Image Credit: Deposit Photos

Guide for Starting Vertical Gardening

1. Pick A Spot

When choosing vertical garden locations, consider sunlight, ventilation, accessibility, and proximity to irrigation sources. Outdoors, identify vertical surfaces that receive 6+ hours of direct sun daily for vegetables and herbs. East or west-facing often work well.

Supplemental grow lights provide alternate lighting indoors. Vertical systems keep plants elevated for better light interception. Ensure the electrical capacity and outlets can support grow lights where sunlight is insufficient. 

Also pick spots convenient for maintenance that won’t get knocked into or obstruct room use. Planning your vertical garden’s home is critical before installing systems.

2. Select Containers

Choose containers suited to your preferred growing media. Traditional flower pots, hanging baskets, multi-tower frames, and wall-mounted felt grow bags are preferred. Stacking identical containers provides vertical consistency and flexibility.

The containers should have drainage holes based on your watering strategy. Materials like food-safe plastics, powder-coated metals, non-toxic recycled composites, or cedar wood provide durability. When planning, match container dimensions to vertical supports and available space at your garden location. Prioritizing lightweight, non-porous materials simplifies moving if needed.

3. Soil Mix

coconut peat
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The soilless mix forms the foundation that supports healthy vertical garden plant growth. Standard potting mixes work but tailor soil properties like drainage, water retention, and aeration specifically to vertical cultivation.

Incorporate a high ratio of aggregates like perlite, vermiculite or coconut coir to improve drainage and prevent compacting when irrigating from above. Aim for lighter mixes that retain moisture but don’t get waterlogged. This encourages generous root growth within the vertical soil profile.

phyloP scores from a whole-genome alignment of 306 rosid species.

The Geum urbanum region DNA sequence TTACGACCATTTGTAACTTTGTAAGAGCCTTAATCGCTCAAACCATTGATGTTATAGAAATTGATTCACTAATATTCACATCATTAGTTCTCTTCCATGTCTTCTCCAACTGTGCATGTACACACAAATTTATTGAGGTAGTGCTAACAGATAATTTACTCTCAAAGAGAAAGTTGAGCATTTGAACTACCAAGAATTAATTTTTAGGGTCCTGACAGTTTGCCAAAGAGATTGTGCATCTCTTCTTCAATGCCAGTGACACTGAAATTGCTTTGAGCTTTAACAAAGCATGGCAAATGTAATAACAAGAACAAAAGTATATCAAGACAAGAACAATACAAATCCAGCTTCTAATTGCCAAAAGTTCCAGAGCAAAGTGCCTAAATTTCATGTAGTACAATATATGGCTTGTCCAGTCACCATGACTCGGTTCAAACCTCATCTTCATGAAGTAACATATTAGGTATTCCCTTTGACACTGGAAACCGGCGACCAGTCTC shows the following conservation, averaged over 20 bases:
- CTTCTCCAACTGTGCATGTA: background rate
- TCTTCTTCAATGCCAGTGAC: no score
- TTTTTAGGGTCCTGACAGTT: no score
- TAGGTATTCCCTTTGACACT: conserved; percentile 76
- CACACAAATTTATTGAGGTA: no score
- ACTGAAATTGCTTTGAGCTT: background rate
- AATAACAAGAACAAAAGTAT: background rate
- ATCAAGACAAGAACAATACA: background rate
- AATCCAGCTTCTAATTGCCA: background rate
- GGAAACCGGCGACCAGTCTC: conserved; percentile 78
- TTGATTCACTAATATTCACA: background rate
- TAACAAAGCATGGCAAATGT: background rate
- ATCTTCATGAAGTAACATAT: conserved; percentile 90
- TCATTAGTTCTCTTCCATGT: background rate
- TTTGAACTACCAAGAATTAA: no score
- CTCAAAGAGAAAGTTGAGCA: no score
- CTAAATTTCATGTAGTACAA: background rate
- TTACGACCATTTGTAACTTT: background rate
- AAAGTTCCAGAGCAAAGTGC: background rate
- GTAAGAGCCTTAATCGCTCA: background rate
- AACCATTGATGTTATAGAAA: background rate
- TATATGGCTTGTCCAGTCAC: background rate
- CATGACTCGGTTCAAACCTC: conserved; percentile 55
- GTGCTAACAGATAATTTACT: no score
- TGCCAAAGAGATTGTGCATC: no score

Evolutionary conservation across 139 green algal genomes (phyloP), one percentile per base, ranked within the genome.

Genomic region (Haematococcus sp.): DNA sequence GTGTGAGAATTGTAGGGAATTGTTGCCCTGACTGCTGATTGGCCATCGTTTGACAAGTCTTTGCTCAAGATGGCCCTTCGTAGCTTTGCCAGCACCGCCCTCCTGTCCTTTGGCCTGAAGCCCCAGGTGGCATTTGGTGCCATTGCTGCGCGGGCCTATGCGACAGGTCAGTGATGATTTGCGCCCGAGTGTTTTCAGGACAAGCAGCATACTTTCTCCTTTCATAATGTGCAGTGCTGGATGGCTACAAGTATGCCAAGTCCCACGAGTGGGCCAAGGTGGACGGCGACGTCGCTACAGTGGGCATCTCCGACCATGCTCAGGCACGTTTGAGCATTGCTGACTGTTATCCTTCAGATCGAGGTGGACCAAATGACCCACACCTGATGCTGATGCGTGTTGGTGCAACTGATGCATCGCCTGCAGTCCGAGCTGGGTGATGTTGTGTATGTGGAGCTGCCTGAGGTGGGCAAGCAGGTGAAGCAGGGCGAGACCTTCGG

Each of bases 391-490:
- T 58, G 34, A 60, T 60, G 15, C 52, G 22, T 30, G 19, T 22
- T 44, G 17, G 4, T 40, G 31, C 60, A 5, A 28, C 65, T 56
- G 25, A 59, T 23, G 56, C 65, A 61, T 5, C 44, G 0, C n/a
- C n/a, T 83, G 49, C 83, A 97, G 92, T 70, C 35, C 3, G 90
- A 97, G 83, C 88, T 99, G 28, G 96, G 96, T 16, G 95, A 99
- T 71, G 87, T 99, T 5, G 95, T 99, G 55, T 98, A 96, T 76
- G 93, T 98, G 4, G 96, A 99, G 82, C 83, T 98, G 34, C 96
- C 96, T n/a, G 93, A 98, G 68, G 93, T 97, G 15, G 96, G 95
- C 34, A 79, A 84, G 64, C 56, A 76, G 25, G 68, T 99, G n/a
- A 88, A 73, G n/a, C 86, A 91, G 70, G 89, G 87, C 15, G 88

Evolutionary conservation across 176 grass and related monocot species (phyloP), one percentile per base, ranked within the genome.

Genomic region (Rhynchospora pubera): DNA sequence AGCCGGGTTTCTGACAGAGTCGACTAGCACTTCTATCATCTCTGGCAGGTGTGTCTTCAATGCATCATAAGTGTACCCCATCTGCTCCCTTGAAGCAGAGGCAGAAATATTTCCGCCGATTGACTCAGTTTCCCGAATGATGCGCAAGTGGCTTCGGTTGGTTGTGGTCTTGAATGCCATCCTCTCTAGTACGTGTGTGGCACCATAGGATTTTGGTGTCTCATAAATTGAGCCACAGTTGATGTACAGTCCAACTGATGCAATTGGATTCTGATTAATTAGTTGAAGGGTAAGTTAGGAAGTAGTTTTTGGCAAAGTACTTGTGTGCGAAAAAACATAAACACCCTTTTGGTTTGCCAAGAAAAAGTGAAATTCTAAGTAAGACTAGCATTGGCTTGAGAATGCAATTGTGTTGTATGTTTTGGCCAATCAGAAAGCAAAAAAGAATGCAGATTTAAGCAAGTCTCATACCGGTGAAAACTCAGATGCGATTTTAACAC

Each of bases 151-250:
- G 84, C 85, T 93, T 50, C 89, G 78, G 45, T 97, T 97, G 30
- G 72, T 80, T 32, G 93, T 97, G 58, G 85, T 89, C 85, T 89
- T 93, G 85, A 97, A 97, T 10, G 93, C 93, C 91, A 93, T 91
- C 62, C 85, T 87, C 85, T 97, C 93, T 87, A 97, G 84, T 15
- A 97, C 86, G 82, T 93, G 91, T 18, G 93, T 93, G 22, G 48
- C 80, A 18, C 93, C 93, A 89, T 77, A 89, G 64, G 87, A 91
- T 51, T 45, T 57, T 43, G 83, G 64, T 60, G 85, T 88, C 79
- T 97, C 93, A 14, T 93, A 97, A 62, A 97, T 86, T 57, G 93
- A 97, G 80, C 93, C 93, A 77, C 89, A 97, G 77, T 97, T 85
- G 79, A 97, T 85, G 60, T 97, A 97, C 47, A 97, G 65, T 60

Blending in slow-release fertilizers also provides nutrition without needing frequent liquid feeds. Test different mix recipes in small containers first before choosing your ideal vertical gardening medium.

4. Temperature and Climate Control

Digital thermostat and finger pressing button
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Maintaining appropriate temperatures and humidity levels minimizes vertical garden plant stress while preventing disease occurrence. When growing outdoors, choose cold-hardy plants within your vertical garden’s microclimate. Wind barriers help buffer extreme weather.

If you grow indoors, base environmental control needs on each plant variety’s ideal conditions. Grow tents concentrate on heating and ventilation. LED grow lights, fans, and dehumidifiers help balance heat from high-intensity discharge lighting. Monitoring with a thermometer/hygrometer combination lets you stabilize your vertical garden’s temperature and humidity range.

5. Fertilization

Soilless vertical gardens rely on provided nutrition without mineral breakdown from microorganisms. Tailor fertilizer programs to each plant’s needs using controlled-release or liquid feeds.

Monitor emerging growth and runoff EC levels to avoid fertilizer buildup or deficiencies. Pair water-soluble complete blends with time-released options lasting 6–8 weeks for stable nourishment between liquid feeds. 

When first establishing plants, use half-strength nutrient solutions, then increase to full strength as roots develop. Remember to adjust formulations and dilute as needed based on different growth stages.

6. Lighting

Good and proper lighting is the driving engine enabling indoor vertical gardens to convert nutrients into bountiful harvests. Set up grow light arrays on timers to provide 12–16 hours of daylight tailored to plants’ needs.